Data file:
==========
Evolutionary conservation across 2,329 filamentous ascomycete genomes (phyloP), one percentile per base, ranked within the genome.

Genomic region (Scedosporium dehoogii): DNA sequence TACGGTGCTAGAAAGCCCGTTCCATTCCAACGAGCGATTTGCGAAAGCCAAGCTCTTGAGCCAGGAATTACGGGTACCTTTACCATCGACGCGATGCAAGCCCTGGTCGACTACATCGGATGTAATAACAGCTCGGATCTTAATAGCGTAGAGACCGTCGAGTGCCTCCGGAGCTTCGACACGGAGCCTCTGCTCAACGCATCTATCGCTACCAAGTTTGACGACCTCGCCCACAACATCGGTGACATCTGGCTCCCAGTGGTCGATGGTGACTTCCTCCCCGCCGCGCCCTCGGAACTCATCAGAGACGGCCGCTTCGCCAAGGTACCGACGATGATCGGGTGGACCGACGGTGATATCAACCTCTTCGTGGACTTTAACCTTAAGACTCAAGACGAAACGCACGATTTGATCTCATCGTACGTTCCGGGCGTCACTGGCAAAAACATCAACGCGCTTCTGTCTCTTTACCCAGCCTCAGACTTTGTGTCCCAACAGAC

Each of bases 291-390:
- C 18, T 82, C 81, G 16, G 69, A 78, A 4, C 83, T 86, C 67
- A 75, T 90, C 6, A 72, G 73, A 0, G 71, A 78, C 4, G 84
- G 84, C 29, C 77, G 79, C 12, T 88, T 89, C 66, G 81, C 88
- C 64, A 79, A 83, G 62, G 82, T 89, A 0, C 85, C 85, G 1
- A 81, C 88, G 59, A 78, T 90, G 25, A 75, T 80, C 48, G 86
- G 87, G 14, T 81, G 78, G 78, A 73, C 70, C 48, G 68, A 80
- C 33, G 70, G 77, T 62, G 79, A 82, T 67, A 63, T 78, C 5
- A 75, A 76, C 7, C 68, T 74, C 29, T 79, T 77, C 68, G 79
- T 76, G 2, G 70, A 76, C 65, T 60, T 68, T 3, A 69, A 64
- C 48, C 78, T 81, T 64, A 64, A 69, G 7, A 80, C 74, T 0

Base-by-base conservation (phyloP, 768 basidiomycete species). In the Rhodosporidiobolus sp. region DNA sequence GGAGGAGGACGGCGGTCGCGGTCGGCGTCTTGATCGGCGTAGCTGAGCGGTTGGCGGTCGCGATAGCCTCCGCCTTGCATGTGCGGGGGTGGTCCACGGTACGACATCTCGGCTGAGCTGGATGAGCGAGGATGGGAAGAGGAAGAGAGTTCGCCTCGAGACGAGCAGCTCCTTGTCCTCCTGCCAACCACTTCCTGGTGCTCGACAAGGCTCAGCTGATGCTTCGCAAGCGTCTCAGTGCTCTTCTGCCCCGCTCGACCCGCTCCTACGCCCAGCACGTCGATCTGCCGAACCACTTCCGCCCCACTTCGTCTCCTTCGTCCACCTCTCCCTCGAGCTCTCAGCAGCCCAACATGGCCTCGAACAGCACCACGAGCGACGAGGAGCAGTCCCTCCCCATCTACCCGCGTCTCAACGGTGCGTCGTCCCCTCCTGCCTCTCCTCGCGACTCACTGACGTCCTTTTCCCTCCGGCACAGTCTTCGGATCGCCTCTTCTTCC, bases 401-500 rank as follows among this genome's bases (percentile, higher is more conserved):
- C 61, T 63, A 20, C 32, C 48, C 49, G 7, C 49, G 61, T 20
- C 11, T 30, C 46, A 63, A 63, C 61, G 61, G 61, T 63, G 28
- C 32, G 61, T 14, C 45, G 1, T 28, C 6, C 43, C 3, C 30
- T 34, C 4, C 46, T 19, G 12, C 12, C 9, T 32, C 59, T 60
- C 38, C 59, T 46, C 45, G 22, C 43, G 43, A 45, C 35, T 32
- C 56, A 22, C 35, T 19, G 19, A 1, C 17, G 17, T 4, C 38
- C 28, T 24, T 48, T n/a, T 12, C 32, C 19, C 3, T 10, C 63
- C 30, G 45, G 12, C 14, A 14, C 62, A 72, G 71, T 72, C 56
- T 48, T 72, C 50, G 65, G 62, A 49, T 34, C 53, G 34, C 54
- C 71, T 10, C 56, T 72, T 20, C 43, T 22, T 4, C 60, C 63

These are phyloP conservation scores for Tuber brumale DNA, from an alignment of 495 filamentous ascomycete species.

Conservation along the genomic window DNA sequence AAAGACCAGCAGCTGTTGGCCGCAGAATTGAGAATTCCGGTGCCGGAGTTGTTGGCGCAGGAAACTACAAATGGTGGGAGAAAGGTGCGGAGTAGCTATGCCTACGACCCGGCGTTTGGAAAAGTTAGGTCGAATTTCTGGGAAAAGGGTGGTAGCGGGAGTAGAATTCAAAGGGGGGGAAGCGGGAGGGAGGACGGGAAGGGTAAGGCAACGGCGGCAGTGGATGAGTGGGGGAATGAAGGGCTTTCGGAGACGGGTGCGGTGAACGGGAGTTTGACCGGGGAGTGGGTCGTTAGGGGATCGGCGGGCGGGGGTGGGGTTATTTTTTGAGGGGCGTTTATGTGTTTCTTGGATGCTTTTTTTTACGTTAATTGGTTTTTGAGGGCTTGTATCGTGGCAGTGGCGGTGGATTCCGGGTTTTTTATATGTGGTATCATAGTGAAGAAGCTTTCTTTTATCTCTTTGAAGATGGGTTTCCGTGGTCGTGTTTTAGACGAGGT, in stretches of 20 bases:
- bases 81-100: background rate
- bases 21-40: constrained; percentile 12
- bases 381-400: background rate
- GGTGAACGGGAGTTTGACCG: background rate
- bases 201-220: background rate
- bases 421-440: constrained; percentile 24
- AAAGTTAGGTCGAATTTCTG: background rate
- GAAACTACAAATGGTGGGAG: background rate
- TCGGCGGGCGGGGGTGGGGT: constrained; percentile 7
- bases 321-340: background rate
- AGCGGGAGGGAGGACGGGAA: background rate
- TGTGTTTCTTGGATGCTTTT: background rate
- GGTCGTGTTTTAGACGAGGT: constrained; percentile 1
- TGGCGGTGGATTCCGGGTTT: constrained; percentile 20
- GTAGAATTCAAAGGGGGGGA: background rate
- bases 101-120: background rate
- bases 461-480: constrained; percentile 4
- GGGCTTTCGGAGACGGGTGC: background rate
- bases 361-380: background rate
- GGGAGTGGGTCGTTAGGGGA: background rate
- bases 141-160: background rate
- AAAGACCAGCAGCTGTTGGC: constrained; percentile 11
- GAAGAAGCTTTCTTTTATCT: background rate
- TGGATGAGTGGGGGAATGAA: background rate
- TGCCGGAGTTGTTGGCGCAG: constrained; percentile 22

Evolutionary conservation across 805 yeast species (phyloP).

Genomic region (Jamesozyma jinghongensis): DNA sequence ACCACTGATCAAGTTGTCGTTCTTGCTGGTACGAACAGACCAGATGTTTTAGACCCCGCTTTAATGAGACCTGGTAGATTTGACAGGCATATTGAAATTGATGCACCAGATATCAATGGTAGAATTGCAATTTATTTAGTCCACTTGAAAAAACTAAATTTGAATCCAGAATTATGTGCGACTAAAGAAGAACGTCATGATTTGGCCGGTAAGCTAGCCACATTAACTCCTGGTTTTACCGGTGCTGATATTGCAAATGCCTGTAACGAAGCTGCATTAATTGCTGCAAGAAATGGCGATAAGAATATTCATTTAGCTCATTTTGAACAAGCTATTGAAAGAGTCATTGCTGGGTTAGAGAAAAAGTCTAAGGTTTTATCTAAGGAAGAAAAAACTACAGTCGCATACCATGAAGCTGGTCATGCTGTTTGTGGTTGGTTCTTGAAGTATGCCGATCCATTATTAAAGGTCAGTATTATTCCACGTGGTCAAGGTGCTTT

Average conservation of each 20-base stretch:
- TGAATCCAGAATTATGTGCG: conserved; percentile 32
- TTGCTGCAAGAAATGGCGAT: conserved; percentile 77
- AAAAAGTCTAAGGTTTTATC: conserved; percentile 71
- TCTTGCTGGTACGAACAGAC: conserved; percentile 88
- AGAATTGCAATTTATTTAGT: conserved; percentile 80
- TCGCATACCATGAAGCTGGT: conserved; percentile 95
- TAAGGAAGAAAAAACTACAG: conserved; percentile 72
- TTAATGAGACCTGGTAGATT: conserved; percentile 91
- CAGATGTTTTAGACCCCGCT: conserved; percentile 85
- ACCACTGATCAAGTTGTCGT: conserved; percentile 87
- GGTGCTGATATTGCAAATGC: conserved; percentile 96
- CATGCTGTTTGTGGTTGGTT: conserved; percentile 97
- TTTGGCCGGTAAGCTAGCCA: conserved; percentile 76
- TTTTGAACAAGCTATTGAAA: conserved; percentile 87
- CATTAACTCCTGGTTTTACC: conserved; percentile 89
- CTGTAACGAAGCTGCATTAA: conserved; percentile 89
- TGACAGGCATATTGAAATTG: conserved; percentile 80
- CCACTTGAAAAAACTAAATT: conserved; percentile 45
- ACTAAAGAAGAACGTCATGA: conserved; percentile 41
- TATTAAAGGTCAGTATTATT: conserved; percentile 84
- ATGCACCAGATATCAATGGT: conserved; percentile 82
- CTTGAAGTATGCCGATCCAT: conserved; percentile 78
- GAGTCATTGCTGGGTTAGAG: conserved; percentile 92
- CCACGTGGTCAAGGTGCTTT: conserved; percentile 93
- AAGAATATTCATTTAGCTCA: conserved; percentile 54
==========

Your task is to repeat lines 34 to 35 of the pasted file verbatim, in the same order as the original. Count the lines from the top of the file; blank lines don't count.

- GAAACTACAAATGGTGGGAG: background rate
- TCGGCGGGCGGGGGTGGGGT: constrained; percentile 7